to give my opinion but honestly its something that will vary person to person
based on hundreds of factors including their willingness, their resources,
connects, confidence, etc.
Working for free is great when you are just starting out and need to build a base. That one we have covered.
It is also great in the rare case where the exposure
actually IS worth it. Creatives, especially those with service based businesses
will get a TON of job offers that say they pay in exposure. 90% of the time
this isn’t actually going to benefit you as we can’t feed exposure to our
families, but in a case where they have a large, relevant platform and are
willing to share your work along with a glowing review – it might be worth your
time. Another instance where exposure is worth it is when something will look
amazing on your resume or give you a ton of credibility. Taking on an
incredible project or working with a high profile person – that is again
relevant to your ideal audience, might be worth it.
Another place where it might pay off to work for free is if you are trying to pivot, or are changing who you are looking to work with. It will give you a chance to update your resume or portfolio, as well as help you to network in those circles.
You might also be willing to work for free for a close friend or family member, but I would caution to be careful on that one as it can be a slippery slope… I hear a lot of horror stories from people who have been completely taken advantage by family members (who given the benefit of the doubt probably had no idea of the costs/time involved in their request) and end up feeling resentful and bitter. Be careful there, and again set clear boundaries about what you will and will not do.
Finally, work for free when it supports a cause or mission that you are super passionate about. Let me say that again, it is wonderful to work for free when it is in support of a cause or mission that YOU are super passionate about. YOU. Not your friend, your Mom, or the lady down the street that thinks that you SHOULD care about the cause. YOU. You need to be passionate about it because otherwise it won’t feel uplifting and like a labor of love, it will be annoying, frustrating and make you resentful. Having a business puts you in an amazing position to donate your time and skills to the causes you love though and while it may or may not move the needle on your business, it will feel great.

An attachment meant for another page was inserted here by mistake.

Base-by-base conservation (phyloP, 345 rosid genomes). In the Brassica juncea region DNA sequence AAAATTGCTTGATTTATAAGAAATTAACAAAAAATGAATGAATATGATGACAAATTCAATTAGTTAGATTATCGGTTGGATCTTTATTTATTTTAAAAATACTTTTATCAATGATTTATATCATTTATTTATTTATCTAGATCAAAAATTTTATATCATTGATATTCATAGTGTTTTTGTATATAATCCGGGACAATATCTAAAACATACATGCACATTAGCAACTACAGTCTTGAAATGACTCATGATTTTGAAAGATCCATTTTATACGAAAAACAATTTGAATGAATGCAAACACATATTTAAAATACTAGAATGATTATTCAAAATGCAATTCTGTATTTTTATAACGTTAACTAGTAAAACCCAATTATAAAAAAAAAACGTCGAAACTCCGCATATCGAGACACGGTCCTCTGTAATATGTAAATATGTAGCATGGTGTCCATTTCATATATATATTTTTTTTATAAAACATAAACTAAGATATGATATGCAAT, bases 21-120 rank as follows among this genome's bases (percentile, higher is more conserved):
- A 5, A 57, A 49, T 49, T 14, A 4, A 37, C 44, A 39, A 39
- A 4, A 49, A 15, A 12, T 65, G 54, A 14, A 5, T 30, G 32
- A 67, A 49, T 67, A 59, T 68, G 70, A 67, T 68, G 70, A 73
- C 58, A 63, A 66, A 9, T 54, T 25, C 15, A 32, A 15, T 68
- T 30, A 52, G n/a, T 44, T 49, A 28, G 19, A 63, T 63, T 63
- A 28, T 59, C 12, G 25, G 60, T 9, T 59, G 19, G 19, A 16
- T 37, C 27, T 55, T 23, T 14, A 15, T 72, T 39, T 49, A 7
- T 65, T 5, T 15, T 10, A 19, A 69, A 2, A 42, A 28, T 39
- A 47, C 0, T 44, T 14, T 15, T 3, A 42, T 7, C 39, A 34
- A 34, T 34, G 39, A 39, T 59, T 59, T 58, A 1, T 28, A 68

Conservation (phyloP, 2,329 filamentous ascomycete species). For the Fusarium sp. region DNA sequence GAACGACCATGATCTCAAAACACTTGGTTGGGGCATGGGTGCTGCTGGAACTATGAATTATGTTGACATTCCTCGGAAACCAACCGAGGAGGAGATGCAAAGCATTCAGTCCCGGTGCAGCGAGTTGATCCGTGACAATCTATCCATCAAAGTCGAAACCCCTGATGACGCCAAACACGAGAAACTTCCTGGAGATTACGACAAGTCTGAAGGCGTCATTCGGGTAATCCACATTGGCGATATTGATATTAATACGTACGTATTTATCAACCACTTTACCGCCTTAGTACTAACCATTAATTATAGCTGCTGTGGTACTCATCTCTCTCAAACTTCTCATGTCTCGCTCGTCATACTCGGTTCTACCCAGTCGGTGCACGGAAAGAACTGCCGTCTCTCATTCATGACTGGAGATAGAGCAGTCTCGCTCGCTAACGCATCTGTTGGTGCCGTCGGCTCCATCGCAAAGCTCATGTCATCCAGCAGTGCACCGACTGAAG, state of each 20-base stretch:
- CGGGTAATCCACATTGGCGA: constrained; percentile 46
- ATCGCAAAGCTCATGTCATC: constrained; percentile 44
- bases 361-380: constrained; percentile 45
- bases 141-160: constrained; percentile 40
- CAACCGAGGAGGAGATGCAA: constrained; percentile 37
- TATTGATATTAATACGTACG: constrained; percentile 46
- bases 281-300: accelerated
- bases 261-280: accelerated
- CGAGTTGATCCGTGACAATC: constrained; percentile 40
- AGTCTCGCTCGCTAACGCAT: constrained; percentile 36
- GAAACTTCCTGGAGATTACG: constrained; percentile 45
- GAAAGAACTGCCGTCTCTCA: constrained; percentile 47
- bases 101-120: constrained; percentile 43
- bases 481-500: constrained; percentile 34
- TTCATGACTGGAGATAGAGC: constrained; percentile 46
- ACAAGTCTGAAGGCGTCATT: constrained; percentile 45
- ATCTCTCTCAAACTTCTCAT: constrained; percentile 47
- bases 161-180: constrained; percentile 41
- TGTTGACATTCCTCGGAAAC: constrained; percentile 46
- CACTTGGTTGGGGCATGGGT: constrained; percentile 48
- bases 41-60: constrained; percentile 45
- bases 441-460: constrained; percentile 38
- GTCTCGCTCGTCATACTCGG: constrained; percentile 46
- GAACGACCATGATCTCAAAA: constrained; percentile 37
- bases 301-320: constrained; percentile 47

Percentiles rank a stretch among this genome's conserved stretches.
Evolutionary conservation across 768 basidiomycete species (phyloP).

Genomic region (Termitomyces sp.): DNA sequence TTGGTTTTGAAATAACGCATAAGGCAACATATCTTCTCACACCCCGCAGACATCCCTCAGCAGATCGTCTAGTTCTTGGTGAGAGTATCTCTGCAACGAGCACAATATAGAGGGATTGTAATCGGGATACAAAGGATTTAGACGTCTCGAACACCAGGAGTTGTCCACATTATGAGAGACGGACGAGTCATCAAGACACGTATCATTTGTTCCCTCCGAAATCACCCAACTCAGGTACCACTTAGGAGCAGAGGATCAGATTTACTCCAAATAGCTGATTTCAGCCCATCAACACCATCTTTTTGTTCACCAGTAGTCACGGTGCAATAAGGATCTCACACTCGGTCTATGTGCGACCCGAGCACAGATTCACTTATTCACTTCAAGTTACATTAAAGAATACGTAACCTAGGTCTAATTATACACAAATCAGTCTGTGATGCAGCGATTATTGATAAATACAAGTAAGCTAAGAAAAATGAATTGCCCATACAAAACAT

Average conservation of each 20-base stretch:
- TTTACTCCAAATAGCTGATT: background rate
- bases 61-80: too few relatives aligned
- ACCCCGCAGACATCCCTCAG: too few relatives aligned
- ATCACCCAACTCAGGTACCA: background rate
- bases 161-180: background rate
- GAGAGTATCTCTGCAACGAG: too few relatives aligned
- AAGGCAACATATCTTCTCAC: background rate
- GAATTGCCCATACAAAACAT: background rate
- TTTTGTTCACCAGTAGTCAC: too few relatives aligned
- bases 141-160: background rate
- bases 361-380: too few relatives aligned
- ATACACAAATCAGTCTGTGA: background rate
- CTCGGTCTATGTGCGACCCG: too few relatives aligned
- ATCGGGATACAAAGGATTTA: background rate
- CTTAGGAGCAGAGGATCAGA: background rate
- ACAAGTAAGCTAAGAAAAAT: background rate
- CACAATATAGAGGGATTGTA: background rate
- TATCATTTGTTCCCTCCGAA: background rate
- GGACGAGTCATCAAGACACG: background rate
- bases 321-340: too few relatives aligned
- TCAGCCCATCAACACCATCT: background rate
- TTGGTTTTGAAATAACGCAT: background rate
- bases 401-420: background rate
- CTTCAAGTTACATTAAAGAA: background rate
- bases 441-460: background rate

For instance, 10 years ago I decided to start a Halloween Fundraiser. The basic idea is that I would set up a Halloween set for 4 hours on the last Sunday of October, and parents could bring their kids in costume, along with a donation for the local food bank, and I would provide them with a free printed 4×6 image of their kid.
Over the years this has grown, from a tiny little event in my Mom’s garage, to a huge one hosted by our local Toyota dealership with hundreds of people, about a dozen volunteers, entertainment, food and a TON of donations.
It’s a massive amount of work. Every year as we are prepping
for it I wonder if I should stop – but the truth is that it lights me up, I
feel amazing after and I am always SO proud of our team and the amount that we
raise to support the food bank. It’s worth it to me, and it’s done on my own
It doesn’t make a measurable difference to how many bookings I get in a year, and I definitely don’t make any money on the event – it actually costs quite a bit to run – but it’s worth it, and in times where you get so much personal satisfaction and can help the community, I feel it is completely and totally justified to work for free.
Finally, when SHOULDN’T you work for free? I would say that any time you think about a prospective job and feel in any way negative about it. Annoyed. Frustrated. Undervalued. All of these feelings are a good indicator that this isn’t a good fit and you shouldn’t do it. Know your worth, respect your time and the time that the job will take away from your loved ones and make a decision according to that. Do not get stuck in the trap of feeling like you won’t be able to get work if you are charging – do a few jobs to get your foot in the door and have something to show potential clients and then start standing by your prices. You are worth it, and you do deserve to be paid.